d. The Local Interest In Deciding Controversies At Home

"When an action involves injuries sustained in a particular locale, the public interest supports adjudication of the controversy in that locale." See In re Eastern Dist. Repetitive Stress Injury Litig. , 850 F.Supp. 188, 195 (E.D.N.Y 1994). In addition, states have a strong interest in ensuring that their residents are protected from out of state corporations. Zubyk v. LPBOC Hotel Ltd. P'ship, No. 00-971 , 2000 WL 963168, at *11 (E.D. Pa. June 27, 2000) (finding state "has an interest in protecting its residents from out-of-state corporations, as well as an interest in providing residents with a means of redress for injuries inflicted by out-of-state defendants.") States have an interest, in particular, from protecting their citizens its citizens from "medical care from an out-of-state" business entity. Bond v. Laser Spine Inst., LLC, No. 10-1086 , 2010 WL 3212480, at *14 (E.D. Pa. Aug. 11, 2010) (citing Zubyk , 2000 WL 963168, at *11). Finally, if this case goes to trial then "the burden of jury duty should not be placed on citizens with a remote connection to the lawsuit." Carson Helicopters, Inc. v. Houston Cas. Co., No. 08-5301, 2009 WL 1688472, at *4 (E.D. Pa. June 16, 2009) (citation omitted).

Plaintiffs concede that Texas has a strong interest in deciding these cases. See Pls.'s Brief 11. Plaintiffs assert, however, that Pennsylvania has a superior interest because the "citizens of Pennsylvania, and Philadelphia in particular, have a strong interest in policing the conduct of their resident business entities." Pls.' Brief 11. Plaintiff ignores that this argument also supports Texas' interest in the case given its interest in protecting its own citizens from an out of state producer of medical products. See Bond , 2010 WL 3212480, at *14.

Accordingly, when comparing the interest of the two states, the Court finds that the public interest in deciding the controversy at home weighs in favor of transfer.

e. The Public Policies Of The Fora

Neither party presents an argument as to this element, and the Court does not weigh it in the analysis.

f. The Familiarity Of The Trial Judge With The Applicable State Law In Diversity Cases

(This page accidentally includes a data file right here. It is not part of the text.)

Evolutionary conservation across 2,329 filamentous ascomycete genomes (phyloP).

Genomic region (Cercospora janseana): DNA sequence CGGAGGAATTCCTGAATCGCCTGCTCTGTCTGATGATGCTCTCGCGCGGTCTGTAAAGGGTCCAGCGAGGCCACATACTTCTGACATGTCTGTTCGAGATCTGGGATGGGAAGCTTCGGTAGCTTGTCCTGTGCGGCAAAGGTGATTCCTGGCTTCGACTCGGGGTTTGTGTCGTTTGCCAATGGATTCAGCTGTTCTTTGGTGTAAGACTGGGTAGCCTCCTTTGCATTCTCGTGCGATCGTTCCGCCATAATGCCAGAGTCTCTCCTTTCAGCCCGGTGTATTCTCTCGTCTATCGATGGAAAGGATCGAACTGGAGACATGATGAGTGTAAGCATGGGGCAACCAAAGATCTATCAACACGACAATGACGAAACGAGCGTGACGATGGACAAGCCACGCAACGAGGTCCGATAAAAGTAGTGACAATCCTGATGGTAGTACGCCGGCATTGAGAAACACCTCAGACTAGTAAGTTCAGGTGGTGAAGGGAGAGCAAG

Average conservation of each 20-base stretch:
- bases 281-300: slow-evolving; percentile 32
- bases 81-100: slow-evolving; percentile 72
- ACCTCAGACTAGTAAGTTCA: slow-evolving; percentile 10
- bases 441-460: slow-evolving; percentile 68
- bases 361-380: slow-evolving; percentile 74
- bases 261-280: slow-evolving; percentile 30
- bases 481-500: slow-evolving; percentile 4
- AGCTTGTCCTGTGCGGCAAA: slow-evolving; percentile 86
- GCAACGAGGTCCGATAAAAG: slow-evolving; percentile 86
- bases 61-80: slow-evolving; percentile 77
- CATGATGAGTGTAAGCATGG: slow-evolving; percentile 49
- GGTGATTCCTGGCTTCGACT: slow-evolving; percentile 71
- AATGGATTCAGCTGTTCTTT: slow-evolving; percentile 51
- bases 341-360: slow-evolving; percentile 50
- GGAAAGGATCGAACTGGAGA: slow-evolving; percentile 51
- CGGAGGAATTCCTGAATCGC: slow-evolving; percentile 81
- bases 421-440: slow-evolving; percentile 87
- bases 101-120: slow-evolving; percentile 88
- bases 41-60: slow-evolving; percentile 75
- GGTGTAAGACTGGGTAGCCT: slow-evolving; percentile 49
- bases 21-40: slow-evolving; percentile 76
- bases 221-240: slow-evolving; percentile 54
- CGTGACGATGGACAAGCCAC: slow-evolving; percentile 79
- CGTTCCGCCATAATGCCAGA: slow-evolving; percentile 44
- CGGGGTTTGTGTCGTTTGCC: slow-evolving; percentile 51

Ordinarily, in a diversity action, a federal court applies the choice of law rules of the state in which it sits. See Klaxon v. Stentor Elec. Mfg. Co. , 313 U.S. 487, 497 (1941). If, however, a case is transferred under § 1404(a) "the transferee district court must be obligated to apply the state law that would have been applied if there had been no change of venue" because a "change of venue under § 1404(a) generally should be, with respect to state law, but a change of courtrooms." Van Dusen v. Barrack , 376 U.S. 612, 639 (1964). This includes a state's choice of law provisions. Accordingly, Pennsylvania choice of law will apply.

Pennsylvania uses a two-step process to resolve choice-of-law questions. Blain v. Smithkline Beecham Corp. , 240 F.R.D. 179, 192-93 (E.D. Pa. 2007). The first step is determining whether there is a real conflict. Id . If there is an actual conflict, the second step is a determination of which state has the greater interest in applying its law. Id. at 193.

In this case, Defendant argues that under Pennsylvania's choice-of-law provisions, Texas law would apply to the case. Defendant asserts that "[s]ubstantial conflicts exist between Texas and Pennsylvania products liability law" and that "Texas law has a statutory product liability regime that is entirely different from product liability law established by Pennsylvania courts." Def.'s Br. 15. Defendant asserts that Texas has a greater interest in applying its law. Def.'s Br. 16. If both of these arguments are true, Texas law would apply under Pennsylvania's choice of law provisions. See Blain , 240 F.R.D. at 192-93.

Plaintiffs contend, without any choice-of-law analysis, that "Pennsylvania law may apply to many aspects of Plaintiff's claims." Pls.'s Brief 10. Plaintiffs ultimately argue that "differences in state law should not weigh in favor of transfer" because the Court is able to handle to application of various state law nuances.

Without engaging in Pennsylvania's choice of law analysis for each claim of Plaintiffs' complaint, the Court finds that this factor will not weigh in the analysis. See, e.g., Brozoski v. Pfizer Inc. , 00-CIV.-4215, 2001 WL 618981, at *3 (S.D.N.Y. June 6, 2001) ("[T]he fact that the law of another jurisdiction governs the outcome of the case is a factor accorded little weight on a motion to transfer. This is especially true where-as here-there are no complex questions of foreign law involved." (internal citation omitted)). Whether Pennsylvania or Texas law will apply, the district court in either state is more than capable of applying that law to the case. This is not an issue where the law of a foreign nation would apply or, as in McLaughlin, the difference between Pennsylvania's common law system and Lousiana's civil code system. See McLaughlin, 2012 WL 4932016, at *8 (holding that potential that Lousiana law could apply meant factor weighed slightly in favor of transfer).

Of the public interest factors, the majority are neutral factors. Only two of the factors truly affect the balance, and both of those weigh towards transferring the case. As the private factors weigh heavily towards transfer and the public factors moderately weigh towards transferring the case, the litigation would more conveniently proceed and the interests of justice would be better served by transfer to the Southern District of Texas. Jumara , 55 F.3d at 879. Accordingly, Defendant has met its burden of showing the desirability of transferring venue. Id.

V. CONCLUSION

For the reasons set forth above, the Court grants Defendant's Motion to Transfer Venue pursuant to 28 U.S.C. § 1404(a) and transfers this case to the active docket of the Southern District of Texas for further proceedings.